For Community Pharmacies
A new 60 tablet pack size of modafinil (Modavigil) 100 mg tablets will be funded from 1 February 2019. The currently funded 30 tablet pack size will be delisted when stocks are exhausted, which is expected to be no later than 31 August 2019.
Methylphenidate extended-release tablets (Methylphenidate ER – Teva)
There will be an additional brand of methylphenidate hydrochloride extended-release tablets (Methylphenidate ER – Teva) funded for the treatment of Attention Deficit and Hyperactivity Disorder (ADHD) from a future date to be determined, following Medsafe approval.
Multiple sclerosis treatments
Community pharmacies will access glatiramer 40 mg, interferon beta-1-alpha and interferon beta-1-beta through their usual supply channels. Any community pharmacy dispensing these products can claim reimbursement for it for patients with a valid Special Authority approval. There will be no patient pharmacy co-payments required for people picking up their dispensing of glatiramer 40 mg, interferon beta-1-alpha and interferon beta-1-beta until 31 December 2019.
Special Authority (panel approval) numbers will be issued for patients and provided to nominated pharmacies in advance of the proposed changes.
There will be no significant impacts for prescribers from the modafinil or methylphenidate hydrochloride extended-release components of the proposal.
Funded access to all multiple sclerosis treatments will continue to be via application to the Multiple Sclerosis Treatment Assessment Committee (MSTAC) through the MSTAC panel coordinator. Patients will still require an annual neurology review.
The MSTAC panel coordinator will no longer be able to remind prescribers that new prescriptions and renewal applications are due, so prescribers and patients will be responsible for ensuring that patients are seen and prescriptions are issued in a timely manner, as they already do for other funded multiple sclerosis treatments. Neurologists may wish to consider whether they would prefer to continue prescribing these multiple sclerosis treatments for their patients or delegate prescribing to the patient’s GP.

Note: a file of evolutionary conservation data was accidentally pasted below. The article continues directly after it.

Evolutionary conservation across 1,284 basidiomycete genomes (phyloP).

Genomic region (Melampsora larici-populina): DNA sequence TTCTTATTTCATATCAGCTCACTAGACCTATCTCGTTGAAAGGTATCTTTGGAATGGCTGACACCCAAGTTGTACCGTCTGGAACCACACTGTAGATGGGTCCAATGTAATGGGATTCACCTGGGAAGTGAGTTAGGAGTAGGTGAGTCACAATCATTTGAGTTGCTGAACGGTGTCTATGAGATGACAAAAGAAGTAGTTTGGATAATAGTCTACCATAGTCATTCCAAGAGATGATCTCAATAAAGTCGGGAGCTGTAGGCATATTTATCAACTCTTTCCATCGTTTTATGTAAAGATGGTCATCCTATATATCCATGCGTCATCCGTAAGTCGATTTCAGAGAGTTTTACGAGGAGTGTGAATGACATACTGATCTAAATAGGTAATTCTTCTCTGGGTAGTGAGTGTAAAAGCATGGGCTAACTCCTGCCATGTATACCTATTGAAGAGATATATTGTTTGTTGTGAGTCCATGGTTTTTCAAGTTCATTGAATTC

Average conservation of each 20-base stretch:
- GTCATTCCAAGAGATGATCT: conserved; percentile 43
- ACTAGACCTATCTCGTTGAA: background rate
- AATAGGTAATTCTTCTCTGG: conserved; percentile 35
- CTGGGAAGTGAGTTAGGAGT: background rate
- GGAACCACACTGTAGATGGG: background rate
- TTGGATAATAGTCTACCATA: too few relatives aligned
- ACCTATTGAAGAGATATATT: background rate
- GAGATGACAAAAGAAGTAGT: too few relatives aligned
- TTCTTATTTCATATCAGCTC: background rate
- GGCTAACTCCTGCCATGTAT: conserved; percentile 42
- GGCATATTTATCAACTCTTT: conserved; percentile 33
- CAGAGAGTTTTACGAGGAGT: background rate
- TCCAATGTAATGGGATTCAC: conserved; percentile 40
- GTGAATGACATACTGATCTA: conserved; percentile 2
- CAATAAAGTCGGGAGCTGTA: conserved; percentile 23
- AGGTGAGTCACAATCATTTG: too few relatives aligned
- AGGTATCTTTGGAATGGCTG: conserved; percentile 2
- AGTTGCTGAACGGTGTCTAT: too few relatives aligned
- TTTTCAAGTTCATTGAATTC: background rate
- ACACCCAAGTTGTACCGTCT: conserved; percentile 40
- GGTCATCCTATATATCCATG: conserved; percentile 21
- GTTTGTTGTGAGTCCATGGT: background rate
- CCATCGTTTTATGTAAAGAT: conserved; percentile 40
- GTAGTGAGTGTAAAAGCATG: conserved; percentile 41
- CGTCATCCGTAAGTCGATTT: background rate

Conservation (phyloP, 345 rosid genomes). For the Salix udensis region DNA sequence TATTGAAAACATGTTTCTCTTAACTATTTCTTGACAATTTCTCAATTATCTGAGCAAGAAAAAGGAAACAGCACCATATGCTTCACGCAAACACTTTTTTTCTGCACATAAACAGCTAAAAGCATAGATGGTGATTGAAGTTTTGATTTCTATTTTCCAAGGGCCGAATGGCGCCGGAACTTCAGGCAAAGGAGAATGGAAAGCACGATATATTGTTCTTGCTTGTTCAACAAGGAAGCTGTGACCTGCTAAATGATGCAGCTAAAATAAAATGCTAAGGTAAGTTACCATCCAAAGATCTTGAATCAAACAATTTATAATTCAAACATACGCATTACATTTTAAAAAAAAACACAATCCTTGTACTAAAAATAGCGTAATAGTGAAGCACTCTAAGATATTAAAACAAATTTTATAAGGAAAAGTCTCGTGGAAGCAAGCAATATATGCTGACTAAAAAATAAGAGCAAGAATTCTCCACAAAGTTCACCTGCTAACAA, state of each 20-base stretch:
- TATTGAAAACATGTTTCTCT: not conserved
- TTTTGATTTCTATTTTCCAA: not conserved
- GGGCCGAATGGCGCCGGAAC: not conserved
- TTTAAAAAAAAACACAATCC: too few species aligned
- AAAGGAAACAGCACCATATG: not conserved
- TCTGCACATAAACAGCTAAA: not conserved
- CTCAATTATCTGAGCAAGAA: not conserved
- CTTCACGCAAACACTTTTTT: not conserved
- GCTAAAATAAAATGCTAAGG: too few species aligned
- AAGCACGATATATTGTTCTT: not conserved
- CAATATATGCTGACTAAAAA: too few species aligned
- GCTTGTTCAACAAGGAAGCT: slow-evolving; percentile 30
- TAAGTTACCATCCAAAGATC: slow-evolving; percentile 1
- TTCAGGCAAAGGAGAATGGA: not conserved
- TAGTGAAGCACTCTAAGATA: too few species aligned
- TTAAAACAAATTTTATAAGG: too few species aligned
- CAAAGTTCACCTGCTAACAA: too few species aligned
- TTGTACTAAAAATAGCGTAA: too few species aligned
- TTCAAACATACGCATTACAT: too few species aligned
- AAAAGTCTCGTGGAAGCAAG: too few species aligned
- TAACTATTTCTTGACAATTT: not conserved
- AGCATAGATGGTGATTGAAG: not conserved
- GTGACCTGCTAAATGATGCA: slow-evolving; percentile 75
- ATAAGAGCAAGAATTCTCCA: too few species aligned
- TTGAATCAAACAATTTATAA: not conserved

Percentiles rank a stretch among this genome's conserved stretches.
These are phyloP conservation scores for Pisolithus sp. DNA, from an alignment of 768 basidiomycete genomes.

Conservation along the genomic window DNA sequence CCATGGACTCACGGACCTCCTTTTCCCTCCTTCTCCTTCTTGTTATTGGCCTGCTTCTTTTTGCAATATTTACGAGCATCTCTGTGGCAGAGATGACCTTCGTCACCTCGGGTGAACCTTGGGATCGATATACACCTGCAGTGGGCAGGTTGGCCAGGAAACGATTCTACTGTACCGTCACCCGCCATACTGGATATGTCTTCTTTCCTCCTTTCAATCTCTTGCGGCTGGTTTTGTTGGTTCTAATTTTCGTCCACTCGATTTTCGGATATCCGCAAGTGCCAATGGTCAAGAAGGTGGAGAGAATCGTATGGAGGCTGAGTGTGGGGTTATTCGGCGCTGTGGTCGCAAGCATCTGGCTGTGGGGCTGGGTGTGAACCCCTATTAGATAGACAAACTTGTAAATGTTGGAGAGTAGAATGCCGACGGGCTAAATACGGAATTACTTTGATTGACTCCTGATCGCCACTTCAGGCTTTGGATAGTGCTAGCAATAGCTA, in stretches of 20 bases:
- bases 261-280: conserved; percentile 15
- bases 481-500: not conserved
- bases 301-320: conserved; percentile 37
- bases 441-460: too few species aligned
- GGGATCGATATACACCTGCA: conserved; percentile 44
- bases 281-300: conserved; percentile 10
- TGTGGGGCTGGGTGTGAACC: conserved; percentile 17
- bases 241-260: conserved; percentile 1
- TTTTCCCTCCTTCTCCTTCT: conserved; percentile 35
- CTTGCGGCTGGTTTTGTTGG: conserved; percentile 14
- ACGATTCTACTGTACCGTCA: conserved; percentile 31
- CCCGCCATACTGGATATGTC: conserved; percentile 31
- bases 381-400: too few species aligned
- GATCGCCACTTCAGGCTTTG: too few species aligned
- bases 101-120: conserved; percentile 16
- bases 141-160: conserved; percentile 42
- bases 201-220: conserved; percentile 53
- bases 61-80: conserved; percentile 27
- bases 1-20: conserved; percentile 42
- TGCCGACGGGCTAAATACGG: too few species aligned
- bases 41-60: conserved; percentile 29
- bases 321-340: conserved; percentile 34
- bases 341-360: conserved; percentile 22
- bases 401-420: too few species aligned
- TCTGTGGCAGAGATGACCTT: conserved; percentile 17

A change from glatiramer (Copaxone) 20 mg to 40 mg prefilled syringes will involve a change in dosing frequency, which you will need to discuss with your patients. We have been advised by the Neurological Subcommittee of the Pharmacology and Therapeutics Advisory Committee (PTAC) that neurology nurses will be likely to conduct most of the patient education about the dosing change in main centres, but general physicians may directly support patients in provincial centres.
Direct distribution of Avonex, Betaferon and Copaxone to patients will cease so there will no longer be a requirement to submit prescriptions to PHARMAC for dispensing and direct distribution. Patients will need to request the prescriptions themselves through their usual multiple sclerosis healthcare professional (neurologist, nurse specialist, general physician or GP), and then present the script to their community pharmacy for dispensing.
There will be no changes to the access criteria (Special Authority criteria) for multiple sclerosis treatments as a result of this proposal.
The changes will incur pharmacy distribution costs for glatiramer, interferon beta-1-alpha and interferon beta-1-beta that are not currently payable due to the direct distribution arranged by PHARMAC. However, due to the proposed price reduction for modafinil, which would provide savings, there would likely be longer-term savings to the health sector as a result of this proposal.
Last updated: 11 January 2019